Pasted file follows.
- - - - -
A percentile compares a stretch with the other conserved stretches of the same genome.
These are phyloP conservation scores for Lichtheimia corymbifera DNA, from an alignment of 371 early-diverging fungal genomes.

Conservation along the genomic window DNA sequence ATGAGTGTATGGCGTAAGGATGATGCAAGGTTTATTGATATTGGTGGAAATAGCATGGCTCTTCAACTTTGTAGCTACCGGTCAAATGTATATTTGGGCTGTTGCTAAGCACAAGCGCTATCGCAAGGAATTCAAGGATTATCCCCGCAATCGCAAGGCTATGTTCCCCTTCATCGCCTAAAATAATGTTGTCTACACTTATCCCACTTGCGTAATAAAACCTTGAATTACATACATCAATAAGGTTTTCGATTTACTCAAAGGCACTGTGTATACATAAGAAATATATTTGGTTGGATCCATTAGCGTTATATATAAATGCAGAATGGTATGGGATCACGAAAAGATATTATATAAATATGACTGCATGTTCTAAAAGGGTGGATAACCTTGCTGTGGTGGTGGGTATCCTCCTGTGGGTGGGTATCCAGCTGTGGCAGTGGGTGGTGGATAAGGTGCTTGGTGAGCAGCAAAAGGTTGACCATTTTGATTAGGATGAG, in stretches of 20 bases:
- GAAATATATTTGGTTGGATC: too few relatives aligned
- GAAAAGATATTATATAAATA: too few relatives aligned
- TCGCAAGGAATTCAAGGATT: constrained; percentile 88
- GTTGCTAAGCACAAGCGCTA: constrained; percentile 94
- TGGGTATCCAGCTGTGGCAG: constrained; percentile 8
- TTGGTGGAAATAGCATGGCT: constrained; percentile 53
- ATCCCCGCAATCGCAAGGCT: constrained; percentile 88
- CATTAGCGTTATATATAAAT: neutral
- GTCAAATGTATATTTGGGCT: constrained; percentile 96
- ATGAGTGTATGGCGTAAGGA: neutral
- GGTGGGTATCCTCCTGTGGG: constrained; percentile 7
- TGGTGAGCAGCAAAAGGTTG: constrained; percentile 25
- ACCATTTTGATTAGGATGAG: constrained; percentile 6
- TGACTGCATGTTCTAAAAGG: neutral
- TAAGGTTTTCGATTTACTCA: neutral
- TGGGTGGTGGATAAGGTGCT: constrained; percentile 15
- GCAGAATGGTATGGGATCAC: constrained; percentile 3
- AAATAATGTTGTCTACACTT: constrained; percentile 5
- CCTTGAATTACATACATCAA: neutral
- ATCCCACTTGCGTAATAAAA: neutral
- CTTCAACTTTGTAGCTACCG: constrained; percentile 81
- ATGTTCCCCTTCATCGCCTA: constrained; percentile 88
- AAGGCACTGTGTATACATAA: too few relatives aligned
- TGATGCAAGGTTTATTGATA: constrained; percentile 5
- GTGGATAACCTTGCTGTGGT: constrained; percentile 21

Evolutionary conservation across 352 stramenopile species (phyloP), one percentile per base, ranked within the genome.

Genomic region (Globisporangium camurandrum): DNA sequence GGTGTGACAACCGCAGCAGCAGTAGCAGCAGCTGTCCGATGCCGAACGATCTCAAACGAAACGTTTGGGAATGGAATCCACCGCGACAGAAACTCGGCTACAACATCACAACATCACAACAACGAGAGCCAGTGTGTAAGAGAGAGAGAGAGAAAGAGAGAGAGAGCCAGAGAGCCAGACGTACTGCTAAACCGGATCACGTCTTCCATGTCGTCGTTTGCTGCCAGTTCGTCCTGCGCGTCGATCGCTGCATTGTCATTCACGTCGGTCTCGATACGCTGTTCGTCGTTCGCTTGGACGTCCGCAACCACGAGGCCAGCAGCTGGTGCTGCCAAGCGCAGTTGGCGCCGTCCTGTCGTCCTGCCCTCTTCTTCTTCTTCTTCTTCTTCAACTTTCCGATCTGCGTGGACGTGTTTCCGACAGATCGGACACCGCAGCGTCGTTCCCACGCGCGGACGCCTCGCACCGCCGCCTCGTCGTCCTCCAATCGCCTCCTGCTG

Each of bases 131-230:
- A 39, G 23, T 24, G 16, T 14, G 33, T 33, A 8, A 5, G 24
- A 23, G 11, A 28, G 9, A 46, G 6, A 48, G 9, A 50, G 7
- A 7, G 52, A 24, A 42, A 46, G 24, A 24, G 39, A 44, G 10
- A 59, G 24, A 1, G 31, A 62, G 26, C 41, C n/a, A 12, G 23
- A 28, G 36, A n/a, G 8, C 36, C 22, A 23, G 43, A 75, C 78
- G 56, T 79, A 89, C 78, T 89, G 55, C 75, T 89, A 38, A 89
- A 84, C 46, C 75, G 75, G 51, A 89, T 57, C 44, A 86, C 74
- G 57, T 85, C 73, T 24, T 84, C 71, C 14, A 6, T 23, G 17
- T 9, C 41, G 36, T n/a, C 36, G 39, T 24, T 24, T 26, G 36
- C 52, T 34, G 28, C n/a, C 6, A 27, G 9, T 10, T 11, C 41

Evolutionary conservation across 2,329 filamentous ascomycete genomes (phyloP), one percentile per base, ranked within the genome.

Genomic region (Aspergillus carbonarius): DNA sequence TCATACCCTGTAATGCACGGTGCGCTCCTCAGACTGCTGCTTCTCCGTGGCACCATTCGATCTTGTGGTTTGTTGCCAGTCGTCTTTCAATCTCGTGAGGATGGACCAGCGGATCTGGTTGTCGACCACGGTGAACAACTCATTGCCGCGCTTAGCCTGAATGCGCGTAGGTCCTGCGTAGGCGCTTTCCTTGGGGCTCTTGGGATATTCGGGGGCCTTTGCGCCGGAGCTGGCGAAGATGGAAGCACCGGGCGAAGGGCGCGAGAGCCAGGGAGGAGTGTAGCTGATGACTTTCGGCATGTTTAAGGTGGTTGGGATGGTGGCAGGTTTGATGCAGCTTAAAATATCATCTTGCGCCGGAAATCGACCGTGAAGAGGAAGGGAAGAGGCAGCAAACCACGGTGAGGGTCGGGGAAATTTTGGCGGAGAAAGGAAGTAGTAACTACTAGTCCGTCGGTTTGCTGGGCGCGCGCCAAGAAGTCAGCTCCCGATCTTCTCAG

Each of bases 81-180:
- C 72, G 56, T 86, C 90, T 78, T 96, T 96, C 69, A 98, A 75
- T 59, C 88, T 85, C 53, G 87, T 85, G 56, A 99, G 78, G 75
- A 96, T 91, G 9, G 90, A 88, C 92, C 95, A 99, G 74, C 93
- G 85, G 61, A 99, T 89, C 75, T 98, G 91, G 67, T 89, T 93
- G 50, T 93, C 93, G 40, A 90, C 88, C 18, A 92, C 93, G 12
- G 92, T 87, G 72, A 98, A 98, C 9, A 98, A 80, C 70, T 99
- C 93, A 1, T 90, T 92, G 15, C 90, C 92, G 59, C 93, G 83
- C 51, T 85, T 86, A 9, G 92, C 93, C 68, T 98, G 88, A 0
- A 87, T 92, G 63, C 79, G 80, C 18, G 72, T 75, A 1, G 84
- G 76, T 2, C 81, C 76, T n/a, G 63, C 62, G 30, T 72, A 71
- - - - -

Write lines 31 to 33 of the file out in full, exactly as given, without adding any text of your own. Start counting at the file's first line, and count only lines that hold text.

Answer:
Each of bases 131-230:
- A 39, G 23, T 24, G 16, T 14, G 33, T 33, A 8, A 5, G 24
- A 23, G 11, A 28, G 9, A 46, G 6, A 48, G 9, A 50, G 7